US releases 786,000 more doses of monkeypox vaccine as outbreak spreads – CNBC

A person carries doses of the Imvanex vaccine used to protect against monkeypox virus at the Edison Municipal Vaccination Center in Paris, France, July 27, 2022.

Alan Joquard | pool | Reuters

The United States will make an additional 786,000 doses of the monkeypox vaccine available to local health departments “as soon as possible” after the Food and Drug Administration approved the injections for distribution, the top US health official said on Wednesday.

Health and Human Services Secretary Xavier Becerra said the federal government will announce more allocations of the two-dose vaccine, called Jynneos, to local health departments on Thursday. The US monkeypox vaccination campaign faced significant hurdles as demand for injections outpaced supply, leading to long queues at clinics and protests in some cities.

The United States has reported more than 3,500 cases of monkeypox in 46 states, Washington, D.C., and Puerto Rico, according to the Centers for Disease Control and Prevention. The United States has the second highest number of monkeypox cases in the world after Spain.

The Jynneos vaccine is produced by the Danish biotechnology company Bavarian Nordic. The Food and Drug Administration (FDA) had to inspect and sign a Bavarian factory in the North in Denmark to ensure that the shots met quality standards. The doses were shipped to the United States while the Food and Drug Administration conducted their review this month and can now be distributed to local authorities for use.

House Democrats, in a letter to the White House last week, criticized the pace of the US Food and Drug Administration’s inspection, calling on President Joe Biden to use his executive power to speed up delivery. The US Food and Drug Administration (FDA) began inspecting the facility in early July, two months after the start of a global outbreak of monkeypox.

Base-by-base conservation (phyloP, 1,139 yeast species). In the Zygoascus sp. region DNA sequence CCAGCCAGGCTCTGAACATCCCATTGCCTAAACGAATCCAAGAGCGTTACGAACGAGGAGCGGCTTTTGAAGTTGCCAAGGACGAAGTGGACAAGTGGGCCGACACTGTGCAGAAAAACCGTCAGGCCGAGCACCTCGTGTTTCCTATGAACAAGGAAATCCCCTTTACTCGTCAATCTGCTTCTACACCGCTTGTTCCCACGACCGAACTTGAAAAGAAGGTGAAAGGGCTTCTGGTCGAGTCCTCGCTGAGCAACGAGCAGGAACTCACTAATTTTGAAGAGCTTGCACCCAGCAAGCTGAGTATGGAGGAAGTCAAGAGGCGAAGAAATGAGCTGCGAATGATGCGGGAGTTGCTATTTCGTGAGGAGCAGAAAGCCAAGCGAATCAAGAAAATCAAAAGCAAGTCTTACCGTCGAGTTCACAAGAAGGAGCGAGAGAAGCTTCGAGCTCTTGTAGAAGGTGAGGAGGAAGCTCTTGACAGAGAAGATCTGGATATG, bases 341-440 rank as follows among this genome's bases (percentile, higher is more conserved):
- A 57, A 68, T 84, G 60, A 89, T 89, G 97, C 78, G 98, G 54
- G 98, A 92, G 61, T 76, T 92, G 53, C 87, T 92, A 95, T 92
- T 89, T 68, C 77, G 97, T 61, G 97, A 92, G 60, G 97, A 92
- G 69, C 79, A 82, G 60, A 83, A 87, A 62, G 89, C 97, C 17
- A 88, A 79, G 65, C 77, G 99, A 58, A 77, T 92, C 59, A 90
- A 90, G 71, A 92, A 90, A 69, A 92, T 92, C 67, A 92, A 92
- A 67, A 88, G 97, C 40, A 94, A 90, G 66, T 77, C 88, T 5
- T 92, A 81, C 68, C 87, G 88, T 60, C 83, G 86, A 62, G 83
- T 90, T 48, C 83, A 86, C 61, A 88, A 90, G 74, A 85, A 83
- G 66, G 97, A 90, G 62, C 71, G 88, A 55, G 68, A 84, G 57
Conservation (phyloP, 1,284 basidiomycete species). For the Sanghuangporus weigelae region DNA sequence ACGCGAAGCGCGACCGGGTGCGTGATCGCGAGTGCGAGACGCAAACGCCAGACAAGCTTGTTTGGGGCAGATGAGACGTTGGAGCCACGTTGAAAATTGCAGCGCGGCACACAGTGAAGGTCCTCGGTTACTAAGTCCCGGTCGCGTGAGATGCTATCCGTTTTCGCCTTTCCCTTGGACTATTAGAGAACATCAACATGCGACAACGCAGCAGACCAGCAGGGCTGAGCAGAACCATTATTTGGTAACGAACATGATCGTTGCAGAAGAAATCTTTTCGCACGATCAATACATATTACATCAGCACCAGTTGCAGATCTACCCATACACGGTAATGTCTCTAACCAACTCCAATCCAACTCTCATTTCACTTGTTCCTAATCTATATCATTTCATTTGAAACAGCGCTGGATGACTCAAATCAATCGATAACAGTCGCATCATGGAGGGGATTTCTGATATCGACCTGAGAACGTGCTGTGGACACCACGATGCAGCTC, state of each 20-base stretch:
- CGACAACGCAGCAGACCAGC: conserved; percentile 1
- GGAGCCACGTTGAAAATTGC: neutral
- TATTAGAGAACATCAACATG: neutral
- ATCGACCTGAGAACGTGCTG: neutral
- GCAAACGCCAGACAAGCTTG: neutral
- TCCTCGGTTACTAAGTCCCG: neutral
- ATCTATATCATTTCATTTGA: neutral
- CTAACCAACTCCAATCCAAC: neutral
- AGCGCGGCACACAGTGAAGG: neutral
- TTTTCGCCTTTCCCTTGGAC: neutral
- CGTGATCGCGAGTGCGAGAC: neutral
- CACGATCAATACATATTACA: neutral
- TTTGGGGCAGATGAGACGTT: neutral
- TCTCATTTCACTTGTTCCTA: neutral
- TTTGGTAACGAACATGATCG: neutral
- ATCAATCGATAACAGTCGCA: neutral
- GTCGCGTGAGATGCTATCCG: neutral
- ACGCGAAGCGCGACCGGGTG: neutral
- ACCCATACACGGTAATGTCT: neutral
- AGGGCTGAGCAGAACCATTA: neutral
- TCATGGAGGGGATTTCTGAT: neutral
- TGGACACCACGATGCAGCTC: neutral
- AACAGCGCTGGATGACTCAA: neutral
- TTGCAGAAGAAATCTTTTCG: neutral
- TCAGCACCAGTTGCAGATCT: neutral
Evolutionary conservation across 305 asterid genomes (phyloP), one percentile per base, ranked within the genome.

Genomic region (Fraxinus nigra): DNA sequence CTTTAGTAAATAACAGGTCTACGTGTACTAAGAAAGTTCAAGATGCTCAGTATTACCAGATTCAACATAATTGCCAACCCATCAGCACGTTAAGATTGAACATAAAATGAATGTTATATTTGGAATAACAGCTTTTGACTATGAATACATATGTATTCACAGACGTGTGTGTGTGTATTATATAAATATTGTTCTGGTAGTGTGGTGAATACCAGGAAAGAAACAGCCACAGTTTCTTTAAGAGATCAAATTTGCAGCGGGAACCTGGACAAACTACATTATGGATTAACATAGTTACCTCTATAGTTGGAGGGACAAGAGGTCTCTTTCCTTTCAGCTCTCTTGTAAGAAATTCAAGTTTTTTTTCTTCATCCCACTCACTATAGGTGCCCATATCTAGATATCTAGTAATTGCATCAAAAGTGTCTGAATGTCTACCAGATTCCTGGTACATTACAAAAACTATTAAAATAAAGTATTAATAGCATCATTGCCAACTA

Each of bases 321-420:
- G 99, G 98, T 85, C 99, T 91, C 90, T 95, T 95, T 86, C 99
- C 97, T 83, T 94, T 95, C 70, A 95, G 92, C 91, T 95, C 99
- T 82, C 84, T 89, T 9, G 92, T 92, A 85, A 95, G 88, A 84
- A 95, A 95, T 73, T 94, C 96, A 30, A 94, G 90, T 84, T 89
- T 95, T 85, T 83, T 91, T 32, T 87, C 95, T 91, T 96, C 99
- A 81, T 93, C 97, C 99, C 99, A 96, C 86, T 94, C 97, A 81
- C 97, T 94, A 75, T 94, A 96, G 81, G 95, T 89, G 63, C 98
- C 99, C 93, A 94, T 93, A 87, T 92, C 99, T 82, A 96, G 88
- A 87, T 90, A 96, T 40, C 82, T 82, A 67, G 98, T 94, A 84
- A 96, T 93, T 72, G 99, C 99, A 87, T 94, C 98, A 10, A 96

“It is unclear why the US Food and Drug Administration has been so late in examining the stockpile needed for biodefense, and this omission has cost valuable time in the US response to monkeypox. Bureaucratic delays should not prevent us from getting the vaccine doses we need now,” reps. Mondir Jones and Jerrold Nadler, both from New York, wrote in the letter signed by 48 other members of Congress.

The FDA’s chief vaccine officer, Dr. Peter Marks, told reporters during a call earlier this month that the agency and HHS worked to expedite approval of the northern Bavarian facility shortly after the first confirmed case of monkeypox in the United States. Marx said in the fall.

Democratic members of the House of Representatives also called on the White House to declare a public health emergency and work with Congress to secure additional funding to respond to the outbreak.

The United States has shipped more than 300,000 doses of the Jynneos vaccine to state and local health authorities since May, according to the Biden administration. HHS has also secured an additional 5 million doses to the United States that will be shipped through mid-2023.

The U.S. Food and Drug Administration (FDA) approved the Jynneos vaccine in 2019 for people 18 years of age or older who are at increased risk of monkeypox or smallpox. Viruses are from the same family, although monkeypox causes milder disease. There is no data on how effective vaccines will be in preventing disease in the current outbreak, according to the CDC.

Monkeypox is spread primarily through close physical contact during sex, and currently men who have sex with men are more likely to contract the infection. About 99% of monkeypox patients in the United States are men, and 98% of 309 patients who provided demographic information identified as men who had sex with men, according to the CDC.

Vaccination with Jynneos should begin within four days of exposure to monkeypox for the best chance of preventing the onset of the disease, according to the CDC. The two doses are given 28 days apart. If the vaccine is given between four and 14 days after exposure, the injection may not prevent disease but may reduce symptoms.

The Centers for Disease Control and Prevention recommends vaccination for people with confirmed or presumptive cases of monkeypox as well as for people at risk of infection. The United States also has more than 100 million doses of an older generation smallpox vaccine called ACAM2000 that is potentially effective in preventing monkeypox, but ACAM2000 can have serious side effects. Not recommended for those with compromised immune systems including people with HIV, pregnant women, and people with eczema and similar skin conditions.

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